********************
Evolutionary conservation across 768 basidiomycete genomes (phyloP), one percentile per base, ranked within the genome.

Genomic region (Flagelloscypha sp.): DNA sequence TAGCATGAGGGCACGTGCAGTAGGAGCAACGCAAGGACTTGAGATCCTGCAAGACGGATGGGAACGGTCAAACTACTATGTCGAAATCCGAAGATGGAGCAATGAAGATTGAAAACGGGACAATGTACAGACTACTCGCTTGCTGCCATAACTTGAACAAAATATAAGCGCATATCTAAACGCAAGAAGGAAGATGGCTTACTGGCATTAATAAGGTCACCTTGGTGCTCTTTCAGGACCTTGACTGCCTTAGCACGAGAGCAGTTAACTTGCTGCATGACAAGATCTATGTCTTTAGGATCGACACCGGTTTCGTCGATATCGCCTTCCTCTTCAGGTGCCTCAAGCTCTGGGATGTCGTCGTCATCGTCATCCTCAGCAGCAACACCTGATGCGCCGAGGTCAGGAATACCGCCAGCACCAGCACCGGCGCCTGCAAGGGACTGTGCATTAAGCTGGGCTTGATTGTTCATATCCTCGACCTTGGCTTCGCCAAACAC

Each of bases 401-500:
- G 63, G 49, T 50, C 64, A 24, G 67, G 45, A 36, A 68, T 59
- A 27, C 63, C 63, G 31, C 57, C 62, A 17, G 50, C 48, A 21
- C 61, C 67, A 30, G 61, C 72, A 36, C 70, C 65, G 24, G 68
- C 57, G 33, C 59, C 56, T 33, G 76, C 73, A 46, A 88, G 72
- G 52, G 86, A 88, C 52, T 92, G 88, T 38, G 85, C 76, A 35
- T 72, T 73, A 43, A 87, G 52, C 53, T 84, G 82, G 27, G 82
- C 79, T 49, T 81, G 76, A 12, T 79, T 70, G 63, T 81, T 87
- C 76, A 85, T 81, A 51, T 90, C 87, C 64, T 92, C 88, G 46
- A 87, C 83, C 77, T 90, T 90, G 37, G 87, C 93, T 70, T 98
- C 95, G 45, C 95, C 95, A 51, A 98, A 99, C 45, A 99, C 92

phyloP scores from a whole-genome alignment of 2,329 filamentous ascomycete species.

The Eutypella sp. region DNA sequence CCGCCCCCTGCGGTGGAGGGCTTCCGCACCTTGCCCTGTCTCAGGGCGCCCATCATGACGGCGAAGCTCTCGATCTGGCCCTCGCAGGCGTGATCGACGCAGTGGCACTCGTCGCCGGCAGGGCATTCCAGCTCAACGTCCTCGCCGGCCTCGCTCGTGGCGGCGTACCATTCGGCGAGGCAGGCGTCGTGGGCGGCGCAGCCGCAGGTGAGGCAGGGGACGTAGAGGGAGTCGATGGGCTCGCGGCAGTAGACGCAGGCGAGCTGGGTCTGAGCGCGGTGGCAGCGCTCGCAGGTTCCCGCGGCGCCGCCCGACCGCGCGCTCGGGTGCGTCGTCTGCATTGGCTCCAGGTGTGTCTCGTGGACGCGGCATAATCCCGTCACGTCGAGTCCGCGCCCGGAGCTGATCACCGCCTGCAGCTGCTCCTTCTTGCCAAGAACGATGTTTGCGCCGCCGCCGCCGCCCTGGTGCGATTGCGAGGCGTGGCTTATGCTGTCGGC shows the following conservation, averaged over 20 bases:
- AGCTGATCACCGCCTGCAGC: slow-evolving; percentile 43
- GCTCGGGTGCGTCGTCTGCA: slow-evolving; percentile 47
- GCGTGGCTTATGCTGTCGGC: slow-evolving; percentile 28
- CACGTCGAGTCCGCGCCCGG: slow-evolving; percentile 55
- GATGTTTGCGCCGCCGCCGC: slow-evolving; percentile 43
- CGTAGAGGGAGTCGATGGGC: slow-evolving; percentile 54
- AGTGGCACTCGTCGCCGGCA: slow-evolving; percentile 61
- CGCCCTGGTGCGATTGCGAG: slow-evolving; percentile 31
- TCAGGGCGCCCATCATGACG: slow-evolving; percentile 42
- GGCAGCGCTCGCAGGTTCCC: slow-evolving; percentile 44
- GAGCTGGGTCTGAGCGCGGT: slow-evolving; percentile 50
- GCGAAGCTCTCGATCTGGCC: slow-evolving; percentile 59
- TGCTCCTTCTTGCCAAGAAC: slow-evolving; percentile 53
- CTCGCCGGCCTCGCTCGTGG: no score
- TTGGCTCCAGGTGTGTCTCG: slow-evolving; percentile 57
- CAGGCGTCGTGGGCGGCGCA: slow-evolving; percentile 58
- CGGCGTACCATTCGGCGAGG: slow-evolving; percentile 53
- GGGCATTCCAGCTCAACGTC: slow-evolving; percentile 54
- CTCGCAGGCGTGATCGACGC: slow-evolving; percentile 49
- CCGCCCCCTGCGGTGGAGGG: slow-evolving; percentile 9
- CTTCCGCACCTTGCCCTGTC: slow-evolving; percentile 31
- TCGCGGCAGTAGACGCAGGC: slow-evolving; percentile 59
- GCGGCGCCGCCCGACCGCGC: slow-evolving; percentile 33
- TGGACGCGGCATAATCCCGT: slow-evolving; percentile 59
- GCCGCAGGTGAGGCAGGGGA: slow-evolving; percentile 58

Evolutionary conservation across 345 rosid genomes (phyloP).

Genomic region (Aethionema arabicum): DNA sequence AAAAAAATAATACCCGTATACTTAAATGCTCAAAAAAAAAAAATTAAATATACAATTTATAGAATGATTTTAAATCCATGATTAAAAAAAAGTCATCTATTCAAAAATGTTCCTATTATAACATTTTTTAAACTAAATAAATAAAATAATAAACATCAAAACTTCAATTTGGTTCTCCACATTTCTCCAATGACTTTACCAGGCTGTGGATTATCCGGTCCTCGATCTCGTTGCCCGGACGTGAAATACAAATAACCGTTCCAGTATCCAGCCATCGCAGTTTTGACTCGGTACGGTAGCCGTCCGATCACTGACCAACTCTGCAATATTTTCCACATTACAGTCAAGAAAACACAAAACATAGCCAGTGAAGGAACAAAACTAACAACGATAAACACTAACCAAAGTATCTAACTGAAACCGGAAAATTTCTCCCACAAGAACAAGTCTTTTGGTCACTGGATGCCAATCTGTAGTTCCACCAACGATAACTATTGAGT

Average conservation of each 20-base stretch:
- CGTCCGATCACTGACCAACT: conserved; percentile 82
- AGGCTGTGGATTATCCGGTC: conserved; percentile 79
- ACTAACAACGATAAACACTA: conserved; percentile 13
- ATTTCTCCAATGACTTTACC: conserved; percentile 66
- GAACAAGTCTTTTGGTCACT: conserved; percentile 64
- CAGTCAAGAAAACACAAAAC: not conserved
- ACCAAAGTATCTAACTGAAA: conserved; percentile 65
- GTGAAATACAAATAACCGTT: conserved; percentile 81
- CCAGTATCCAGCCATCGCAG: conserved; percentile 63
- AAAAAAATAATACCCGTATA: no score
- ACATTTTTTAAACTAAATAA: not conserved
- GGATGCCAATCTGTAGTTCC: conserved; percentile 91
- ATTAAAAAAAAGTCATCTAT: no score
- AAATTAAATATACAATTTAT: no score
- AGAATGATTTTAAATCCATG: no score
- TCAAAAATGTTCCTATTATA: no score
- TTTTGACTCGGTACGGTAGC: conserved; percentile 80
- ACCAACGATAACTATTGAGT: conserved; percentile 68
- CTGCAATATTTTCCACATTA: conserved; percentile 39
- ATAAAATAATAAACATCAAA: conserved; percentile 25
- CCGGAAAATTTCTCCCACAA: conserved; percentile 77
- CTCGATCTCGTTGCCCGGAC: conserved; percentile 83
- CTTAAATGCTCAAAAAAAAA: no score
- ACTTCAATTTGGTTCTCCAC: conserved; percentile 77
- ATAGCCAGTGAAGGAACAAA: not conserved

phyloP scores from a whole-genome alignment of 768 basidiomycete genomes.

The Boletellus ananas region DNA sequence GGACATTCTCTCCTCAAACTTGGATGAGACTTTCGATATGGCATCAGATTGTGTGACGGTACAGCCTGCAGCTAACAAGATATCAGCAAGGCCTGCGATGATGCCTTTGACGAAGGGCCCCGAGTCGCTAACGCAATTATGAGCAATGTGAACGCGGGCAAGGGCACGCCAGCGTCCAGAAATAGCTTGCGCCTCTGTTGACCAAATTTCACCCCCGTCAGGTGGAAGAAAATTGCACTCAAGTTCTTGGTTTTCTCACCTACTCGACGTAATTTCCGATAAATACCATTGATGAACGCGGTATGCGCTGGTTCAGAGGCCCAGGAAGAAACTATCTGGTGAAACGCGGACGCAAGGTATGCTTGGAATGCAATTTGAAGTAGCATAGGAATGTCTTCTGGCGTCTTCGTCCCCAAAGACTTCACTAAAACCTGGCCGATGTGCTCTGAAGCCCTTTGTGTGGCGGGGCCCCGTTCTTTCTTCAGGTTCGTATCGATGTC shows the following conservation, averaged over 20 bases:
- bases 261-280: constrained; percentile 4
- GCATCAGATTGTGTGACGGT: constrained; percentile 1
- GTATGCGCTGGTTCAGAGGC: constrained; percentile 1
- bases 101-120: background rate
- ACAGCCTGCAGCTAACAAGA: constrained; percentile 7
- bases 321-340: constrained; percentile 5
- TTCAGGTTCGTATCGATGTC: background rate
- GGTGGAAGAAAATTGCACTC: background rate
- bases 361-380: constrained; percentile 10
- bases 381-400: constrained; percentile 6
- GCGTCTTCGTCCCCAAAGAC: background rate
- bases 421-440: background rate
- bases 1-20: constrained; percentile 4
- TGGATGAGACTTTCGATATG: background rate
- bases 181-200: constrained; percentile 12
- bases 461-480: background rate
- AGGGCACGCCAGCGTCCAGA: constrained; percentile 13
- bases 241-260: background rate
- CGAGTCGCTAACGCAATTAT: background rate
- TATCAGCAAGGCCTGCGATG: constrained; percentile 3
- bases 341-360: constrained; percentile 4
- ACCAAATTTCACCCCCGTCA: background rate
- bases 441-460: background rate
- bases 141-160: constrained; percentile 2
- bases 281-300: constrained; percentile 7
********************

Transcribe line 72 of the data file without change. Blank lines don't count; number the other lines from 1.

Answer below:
- GCATCAGATTGTGTGACGGT: constrained; percentile 1